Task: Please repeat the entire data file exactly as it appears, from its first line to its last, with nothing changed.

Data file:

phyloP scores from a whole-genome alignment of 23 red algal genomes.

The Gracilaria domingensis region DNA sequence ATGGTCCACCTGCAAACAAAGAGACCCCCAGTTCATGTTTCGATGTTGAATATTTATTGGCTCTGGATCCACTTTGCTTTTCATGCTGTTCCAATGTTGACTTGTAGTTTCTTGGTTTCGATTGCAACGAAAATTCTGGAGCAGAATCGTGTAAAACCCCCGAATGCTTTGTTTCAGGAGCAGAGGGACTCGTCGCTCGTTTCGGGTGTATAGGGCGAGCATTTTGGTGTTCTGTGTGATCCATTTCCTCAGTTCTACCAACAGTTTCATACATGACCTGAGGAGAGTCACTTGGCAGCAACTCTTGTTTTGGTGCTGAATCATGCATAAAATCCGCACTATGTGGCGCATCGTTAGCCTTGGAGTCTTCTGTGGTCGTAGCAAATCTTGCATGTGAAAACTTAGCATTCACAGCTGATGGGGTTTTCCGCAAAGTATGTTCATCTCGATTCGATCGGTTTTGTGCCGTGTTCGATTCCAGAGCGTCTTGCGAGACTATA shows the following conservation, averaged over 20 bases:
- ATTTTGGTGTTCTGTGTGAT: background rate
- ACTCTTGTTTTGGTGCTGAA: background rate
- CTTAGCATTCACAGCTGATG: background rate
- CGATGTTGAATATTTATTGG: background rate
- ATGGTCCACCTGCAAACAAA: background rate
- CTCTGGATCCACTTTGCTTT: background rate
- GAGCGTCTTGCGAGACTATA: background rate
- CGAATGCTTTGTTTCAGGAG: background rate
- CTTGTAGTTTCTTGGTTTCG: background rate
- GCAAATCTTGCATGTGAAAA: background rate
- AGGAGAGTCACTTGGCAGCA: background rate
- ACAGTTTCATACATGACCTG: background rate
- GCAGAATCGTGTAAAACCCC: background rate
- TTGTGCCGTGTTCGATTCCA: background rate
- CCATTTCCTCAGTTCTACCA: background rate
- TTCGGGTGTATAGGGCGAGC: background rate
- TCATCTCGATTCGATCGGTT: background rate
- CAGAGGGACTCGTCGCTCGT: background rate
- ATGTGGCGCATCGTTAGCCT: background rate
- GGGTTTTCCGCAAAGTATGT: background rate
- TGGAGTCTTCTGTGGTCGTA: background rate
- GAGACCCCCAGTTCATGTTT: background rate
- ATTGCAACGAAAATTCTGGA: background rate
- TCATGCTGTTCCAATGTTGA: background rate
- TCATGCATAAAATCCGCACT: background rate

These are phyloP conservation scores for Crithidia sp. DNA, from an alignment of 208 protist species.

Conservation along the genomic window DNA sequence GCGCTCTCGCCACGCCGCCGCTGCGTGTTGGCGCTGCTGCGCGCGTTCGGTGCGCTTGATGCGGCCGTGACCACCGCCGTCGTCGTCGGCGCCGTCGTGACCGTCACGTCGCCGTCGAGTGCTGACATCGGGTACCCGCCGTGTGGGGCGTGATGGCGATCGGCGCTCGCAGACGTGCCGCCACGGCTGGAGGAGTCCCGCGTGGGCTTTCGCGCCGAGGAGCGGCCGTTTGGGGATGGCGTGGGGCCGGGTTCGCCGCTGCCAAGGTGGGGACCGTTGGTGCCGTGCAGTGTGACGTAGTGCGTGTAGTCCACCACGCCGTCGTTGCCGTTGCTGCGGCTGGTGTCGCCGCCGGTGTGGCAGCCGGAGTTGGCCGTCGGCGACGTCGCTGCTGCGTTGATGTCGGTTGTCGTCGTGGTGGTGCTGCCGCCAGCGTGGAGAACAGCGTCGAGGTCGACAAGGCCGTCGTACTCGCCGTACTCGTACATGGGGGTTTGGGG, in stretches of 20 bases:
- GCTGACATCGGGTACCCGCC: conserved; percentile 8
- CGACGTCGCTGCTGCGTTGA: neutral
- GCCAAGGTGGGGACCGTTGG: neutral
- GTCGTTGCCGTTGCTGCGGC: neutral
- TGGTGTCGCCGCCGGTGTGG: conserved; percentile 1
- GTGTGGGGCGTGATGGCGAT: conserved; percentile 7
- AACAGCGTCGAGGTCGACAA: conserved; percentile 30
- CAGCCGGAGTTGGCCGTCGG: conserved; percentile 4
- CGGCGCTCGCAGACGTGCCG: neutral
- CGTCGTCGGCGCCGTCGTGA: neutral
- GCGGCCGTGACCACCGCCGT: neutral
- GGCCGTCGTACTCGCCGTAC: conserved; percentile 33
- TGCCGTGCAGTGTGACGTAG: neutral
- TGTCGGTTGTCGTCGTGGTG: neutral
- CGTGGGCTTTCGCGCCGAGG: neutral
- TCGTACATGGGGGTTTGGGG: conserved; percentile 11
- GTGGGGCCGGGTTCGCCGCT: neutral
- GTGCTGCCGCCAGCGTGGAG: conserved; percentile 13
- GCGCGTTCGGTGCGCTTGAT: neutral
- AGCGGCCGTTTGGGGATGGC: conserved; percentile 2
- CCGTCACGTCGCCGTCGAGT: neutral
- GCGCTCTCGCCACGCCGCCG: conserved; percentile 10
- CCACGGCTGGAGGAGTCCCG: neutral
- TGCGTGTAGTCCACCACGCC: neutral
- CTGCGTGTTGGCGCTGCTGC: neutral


phyloP scores from a whole-genome alignment of 23 red algal genomes.

The Gracilaria domingensis region DNA sequence ATGGTCCACCTGCAAACAAAGAGACCCCCAGTTCATGTTTCGATGTTGAATATTTATTGGCTCTGGATCCACTTTGCTTTTCATGCTGTTCCAATGTTGACTTGTAGTTTCTTGGTTTCGATTGCAACGAAAATTCTGGAGCAGAATCGTGTAAAACCCCCGAATGCTTTGTTTCAGGAGCAGAGGGACTCGTCGCTCGTTTCGGGTGTATAGGGCGAGCATTTTGGTGTTCTGTGTGATCCATTTCCTCAGTTCTACCAACAGTTTCATACATGACCTGAGGAGAGTCACTTGGCAGCAACTCTTGTTTTGGTGCTGAATCATGCATAAAATCCGCACTATGTGGCGCATCGTTAGCCTTGGAGTCTTCTGTGGTCGTAGCAAATCTTGCATGTGAAAACTTAGCATTCACAGCTGATGGGGTTTTCCGCAAAGTATGTTCATCTCGATTCGATCGGTTTTGTGCCGTGTTCGATTCCAGAGCGTCTTGCGAGACTATA shows the following conservation, averaged over 20 bases:
- ATTTTGGTGTTCTGTGTGAT: background rate
- ACTCTTGTTTTGGTGCTGAA: background rate
- CTTAGCATTCACAGCTGATG: background rate
- CGATGTTGAATATTTATTGG: background rate
- ATGGTCCACCTGCAAACAAA: background rate
- CTCTGGATCCACTTTGCTTT: background rate
- GAGCGTCTTGCGAGACTATA: background rate
- CGAATGCTTTGTTTCAGGAG: background rate
- CTTGTAGTTTCTTGGTTTCG: background rate
- GCAAATCTTGCATGTGAAAA: background rate
- AGGAGAGTCACTTGGCAGCA: background rate
- ACAGTTTCATACATGACCTG: background rate
- GCAGAATCGTGTAAAACCCC: background rate
- TTGTGCCGTGTTCGATTCCA: background rate
- CCATTTCCTCAGTTCTACCA: background rate
- TTCGGGTGTATAGGGCGAGC: background rate
- TCATCTCGATTCGATCGGTT: background rate
- CAGAGGGACTCGTCGCTCGT: background rate
- ATGTGGCGCATCGTTAGCCT: background rate
- GGGTTTTCCGCAAAGTATGT: background rate
- TGGAGTCTTCTGTGGTCGTA: background rate
- GAGACCCCCAGTTCATGTTT: background rate
- ATTGCAACGAAAATTCTGGA: background rate
- TCATGCTGTTCCAATGTTGA: background rate
- TCATGCATAAAATCCGCACT: background rate

These are phyloP conservation scores for Crithidia sp. DNA, from an alignment of 208 protist species.

Conservation along the genomic window DNA sequence GCGCTCTCGCCACGCCGCCGCTGCGTGTTGGCGCTGCTGCGCGCGTTCGGTGCGCTTGATGCGGCCGTGACCACCGCCGTCGTCGTCGGCGCCGTCGTGACCGTCACGTCGCCGTCGAGTGCTGACATCGGGTACCCGCCGTGTGGGGCGTGATGGCGATCGGCGCTCGCAGACGTGCCGCCACGGCTGGAGGAGTCCCGCGTGGGCTTTCGCGCCGAGGAGCGGCCGTTTGGGGATGGCGTGGGGCCGGGTTCGCCGCTGCCAAGGTGGGGACCGTTGGTGCCGTGCAGTGTGACGTAGTGCGTGTAGTCCACCACGCCGTCGTTGCCGTTGCTGCGGCTGGTGTCGCCGCCGGTGTGGCAGCCGGAGTTGGCCGTCGGCGACGTCGCTGCTGCGTTGATGTCGGTTGTCGTCGTGGTGGTGCTGCCGCCAGCGTGGAGAACAGCGTCGAGGTCGACAAGGCCGTCGTACTCGCCGTACTCGTACATGGGGGTTTGGGG, in stretches of 20 bases:
- GCTGACATCGGGTACCCGCC: conserved; percentile 8
- CGACGTCGCTGCTGCGTTGA: neutral
- GCCAAGGTGGGGACCGTTGG: neutral
- GTCGTTGCCGTTGCTGCGGC: neutral
- TGGTGTCGCCGCCGGTGTGG: conserved; percentile 1
- GTGTGGGGCGTGATGGCGAT: conserved; percentile 7
- AACAGCGTCGAGGTCGACAA: conserved; percentile 30
- CAGCCGGAGTTGGCCGTCGG: conserved; percentile 4
- CGGCGCTCGCAGACGTGCCG: neutral
- CGTCGTCGGCGCCGTCGTGA: neutral
- GCGGCCGTGACCACCGCCGT: neutral
- GGCCGTCGTACTCGCCGTAC: conserved; percentile 33
- TGCCGTGCAGTGTGACGTAG: neutral
- TGTCGGTTGTCGTCGTGGTG: neutral
- CGTGGGCTTTCGCGCCGAGG: neutral
- TCGTACATGGGGGTTTGGGG: conserved; percentile 11
- GTGGGGCCGGGTTCGCCGCT: neutral
- GTGCTGCCGCCAGCGTGGAG: conserved; percentile 13
- GCGCGTTCGGTGCGCTTGAT: neutral
- AGCGGCCGTTTGGGGATGGC: conserved; percentile 2
- CCGTCACGTCGCCGTCGAGT: neutral
- GCGCTCTCGCCACGCCGCCG: conserved; percentile 10
- CCACGGCTGGAGGAGTCCCG: neutral
- TGCGTGTAGTCCACCACGCC: neutral
- CTGCGTGTTGGCGCTGCTGC: neutral